London, Jan 15, 2020 (AFP) - The Professional Footballers' Association, the trade union for players in England and Wales, is facing a statutory inquiry into serious concerns about how the charity is run.
The UK government's Charity Commission describes the inquiry as the "most serious intervention" it can make, and will focus on the management of the players' union charity by its trustees, who include PFA chief executive Gordon Taylor.
The inquiry will focus on the charity's relationship and transactions with other bodies and whether they are in the best interests of the charity, and whether its activities have been exclusively charitable and for the public benefit.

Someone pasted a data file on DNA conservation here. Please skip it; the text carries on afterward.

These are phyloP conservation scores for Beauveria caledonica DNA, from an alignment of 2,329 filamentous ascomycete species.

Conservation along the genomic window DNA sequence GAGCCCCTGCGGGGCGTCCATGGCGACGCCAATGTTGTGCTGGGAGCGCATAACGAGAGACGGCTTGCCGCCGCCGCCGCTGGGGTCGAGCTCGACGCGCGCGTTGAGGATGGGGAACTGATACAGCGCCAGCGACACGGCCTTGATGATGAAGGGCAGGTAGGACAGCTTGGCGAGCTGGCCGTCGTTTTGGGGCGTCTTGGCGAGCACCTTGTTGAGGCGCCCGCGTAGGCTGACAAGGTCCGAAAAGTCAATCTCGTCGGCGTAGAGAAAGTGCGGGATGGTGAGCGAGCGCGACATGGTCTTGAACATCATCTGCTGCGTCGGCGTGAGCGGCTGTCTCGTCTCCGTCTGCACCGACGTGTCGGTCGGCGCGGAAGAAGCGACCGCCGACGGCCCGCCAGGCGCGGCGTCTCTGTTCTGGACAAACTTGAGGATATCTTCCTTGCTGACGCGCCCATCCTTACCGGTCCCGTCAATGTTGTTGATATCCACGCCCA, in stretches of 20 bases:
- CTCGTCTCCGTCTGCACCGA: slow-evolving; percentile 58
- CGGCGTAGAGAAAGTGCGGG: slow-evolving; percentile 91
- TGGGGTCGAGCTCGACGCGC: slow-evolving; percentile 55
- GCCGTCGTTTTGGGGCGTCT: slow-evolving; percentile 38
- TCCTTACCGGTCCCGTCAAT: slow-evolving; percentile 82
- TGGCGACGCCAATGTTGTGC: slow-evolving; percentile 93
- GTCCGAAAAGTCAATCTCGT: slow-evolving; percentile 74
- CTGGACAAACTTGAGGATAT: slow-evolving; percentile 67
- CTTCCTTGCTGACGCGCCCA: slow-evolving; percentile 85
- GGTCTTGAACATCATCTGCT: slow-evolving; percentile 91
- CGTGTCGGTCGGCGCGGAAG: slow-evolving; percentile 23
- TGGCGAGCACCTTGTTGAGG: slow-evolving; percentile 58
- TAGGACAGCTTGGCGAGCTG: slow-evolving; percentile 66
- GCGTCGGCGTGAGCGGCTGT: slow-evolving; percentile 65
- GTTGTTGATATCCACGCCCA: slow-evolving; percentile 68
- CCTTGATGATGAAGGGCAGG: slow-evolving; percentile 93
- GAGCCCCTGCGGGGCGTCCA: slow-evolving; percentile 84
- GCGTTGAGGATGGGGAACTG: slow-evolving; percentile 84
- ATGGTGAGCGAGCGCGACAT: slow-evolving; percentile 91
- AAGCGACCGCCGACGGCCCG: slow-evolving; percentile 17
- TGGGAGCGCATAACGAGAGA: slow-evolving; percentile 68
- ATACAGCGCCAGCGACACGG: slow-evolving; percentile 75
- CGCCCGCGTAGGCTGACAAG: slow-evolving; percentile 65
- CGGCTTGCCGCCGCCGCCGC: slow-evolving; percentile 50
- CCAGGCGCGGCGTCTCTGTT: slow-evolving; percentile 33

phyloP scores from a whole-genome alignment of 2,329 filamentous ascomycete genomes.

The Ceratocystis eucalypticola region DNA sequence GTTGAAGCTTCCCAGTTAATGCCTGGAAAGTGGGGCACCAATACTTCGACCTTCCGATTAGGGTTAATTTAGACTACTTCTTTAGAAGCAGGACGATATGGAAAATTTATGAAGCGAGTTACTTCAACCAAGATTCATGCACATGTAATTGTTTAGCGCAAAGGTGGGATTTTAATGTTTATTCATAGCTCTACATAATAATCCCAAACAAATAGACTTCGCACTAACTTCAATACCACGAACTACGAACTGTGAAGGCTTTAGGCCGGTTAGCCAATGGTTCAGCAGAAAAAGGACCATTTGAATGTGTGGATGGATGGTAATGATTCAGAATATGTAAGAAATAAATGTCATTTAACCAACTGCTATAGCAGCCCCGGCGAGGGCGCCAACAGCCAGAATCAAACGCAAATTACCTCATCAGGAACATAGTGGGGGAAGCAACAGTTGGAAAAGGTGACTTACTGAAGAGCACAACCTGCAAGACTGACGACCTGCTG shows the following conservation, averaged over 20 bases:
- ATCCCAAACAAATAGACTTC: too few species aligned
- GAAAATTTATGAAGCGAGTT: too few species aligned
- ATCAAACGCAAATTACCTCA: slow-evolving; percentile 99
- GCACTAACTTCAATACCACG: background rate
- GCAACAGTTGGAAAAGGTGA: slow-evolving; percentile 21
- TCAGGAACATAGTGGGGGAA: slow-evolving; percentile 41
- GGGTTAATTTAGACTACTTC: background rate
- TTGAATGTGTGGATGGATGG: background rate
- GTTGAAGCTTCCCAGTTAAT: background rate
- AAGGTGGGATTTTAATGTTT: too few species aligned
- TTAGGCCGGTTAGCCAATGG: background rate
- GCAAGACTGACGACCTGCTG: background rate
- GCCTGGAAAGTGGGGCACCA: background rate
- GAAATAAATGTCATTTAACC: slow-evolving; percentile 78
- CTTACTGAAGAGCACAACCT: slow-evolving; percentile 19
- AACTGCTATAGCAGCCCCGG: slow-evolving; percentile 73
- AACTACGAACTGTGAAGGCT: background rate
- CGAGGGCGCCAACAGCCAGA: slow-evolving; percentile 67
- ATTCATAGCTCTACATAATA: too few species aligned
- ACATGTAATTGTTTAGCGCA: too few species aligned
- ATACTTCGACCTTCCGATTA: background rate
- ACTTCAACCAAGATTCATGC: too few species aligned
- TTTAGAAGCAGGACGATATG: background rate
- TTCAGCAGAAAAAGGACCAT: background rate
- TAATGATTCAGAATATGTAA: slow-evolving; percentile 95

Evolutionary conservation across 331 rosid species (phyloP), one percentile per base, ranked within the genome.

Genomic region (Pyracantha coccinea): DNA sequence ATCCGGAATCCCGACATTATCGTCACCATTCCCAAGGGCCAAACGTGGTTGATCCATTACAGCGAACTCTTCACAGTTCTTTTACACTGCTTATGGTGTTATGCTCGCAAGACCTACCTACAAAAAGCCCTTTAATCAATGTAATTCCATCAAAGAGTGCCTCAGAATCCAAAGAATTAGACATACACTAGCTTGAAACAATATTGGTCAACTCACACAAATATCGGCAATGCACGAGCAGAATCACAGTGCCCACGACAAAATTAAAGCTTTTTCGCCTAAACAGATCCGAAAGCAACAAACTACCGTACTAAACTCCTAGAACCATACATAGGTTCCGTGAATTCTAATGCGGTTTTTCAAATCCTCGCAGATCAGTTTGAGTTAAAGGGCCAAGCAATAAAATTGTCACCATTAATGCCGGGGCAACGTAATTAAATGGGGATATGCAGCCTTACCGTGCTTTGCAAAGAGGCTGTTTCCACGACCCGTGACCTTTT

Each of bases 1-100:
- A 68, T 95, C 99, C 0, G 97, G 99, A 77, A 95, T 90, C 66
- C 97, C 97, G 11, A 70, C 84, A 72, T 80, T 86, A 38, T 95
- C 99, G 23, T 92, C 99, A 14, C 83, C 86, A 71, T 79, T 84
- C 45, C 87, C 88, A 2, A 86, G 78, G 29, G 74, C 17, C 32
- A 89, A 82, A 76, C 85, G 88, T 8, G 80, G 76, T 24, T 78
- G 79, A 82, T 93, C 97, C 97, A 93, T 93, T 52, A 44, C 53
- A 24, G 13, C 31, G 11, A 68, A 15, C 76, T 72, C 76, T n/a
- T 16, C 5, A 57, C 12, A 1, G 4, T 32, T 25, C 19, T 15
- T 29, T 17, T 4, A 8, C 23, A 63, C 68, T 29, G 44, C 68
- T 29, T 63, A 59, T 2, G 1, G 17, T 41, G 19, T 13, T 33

The Commission's head of investigations, monitoring and enforcement Stephen Grenfell said: "The public rightly expect charities to operate to the highest standards -- across all they do.
"Serious concerns have been raised about the way the Professional Footballers' Association charity is run. We will now examine what has happened at the charity through a full statutory inquiry and ensure, where necessary, action is taken."
Taylor said in March 2019 he would stand down following the conclusion of an ongoing independent review of the union, having been in the post since 1981.
The Charity Commission first opened a regulatory compliance case in November 2018.
The PFA said in a statement: "The trustees have continued to co-operate fully, openly and transparently with the Charity Commission and will continue to do so throughout this process."